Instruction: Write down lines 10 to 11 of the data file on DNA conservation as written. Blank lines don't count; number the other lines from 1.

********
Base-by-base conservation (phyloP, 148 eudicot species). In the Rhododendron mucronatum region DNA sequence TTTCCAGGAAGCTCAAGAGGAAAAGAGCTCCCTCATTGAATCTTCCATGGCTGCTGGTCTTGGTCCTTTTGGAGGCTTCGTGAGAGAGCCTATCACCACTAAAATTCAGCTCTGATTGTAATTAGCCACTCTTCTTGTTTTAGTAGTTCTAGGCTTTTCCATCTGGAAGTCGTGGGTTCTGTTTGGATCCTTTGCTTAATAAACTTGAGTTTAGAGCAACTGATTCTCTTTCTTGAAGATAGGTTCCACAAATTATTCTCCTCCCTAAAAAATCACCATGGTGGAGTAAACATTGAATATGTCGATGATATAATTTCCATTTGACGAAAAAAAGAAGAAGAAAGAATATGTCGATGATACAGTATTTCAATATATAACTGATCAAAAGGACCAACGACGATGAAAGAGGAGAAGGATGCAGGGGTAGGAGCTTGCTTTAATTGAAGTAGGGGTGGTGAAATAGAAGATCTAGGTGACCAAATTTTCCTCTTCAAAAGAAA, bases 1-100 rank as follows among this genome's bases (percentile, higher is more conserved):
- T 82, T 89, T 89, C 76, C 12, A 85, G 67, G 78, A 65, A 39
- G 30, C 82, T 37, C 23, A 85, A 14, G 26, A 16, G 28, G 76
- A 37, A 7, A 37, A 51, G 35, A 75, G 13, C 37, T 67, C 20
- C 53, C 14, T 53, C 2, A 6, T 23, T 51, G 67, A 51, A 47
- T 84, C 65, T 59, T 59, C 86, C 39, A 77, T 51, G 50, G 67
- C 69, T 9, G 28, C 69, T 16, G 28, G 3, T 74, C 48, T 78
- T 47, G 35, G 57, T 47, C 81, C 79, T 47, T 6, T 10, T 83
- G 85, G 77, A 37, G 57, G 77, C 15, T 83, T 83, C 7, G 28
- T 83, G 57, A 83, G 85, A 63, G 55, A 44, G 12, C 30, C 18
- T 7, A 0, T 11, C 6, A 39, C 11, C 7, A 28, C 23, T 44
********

- T 83, G 57, A 83, G 85, A 63, G 55, A 44, G 12, C 30, C 18
- T 7, A 0, T 11, C 6, A 39, C 11, C 7, A 28, C 23, T 44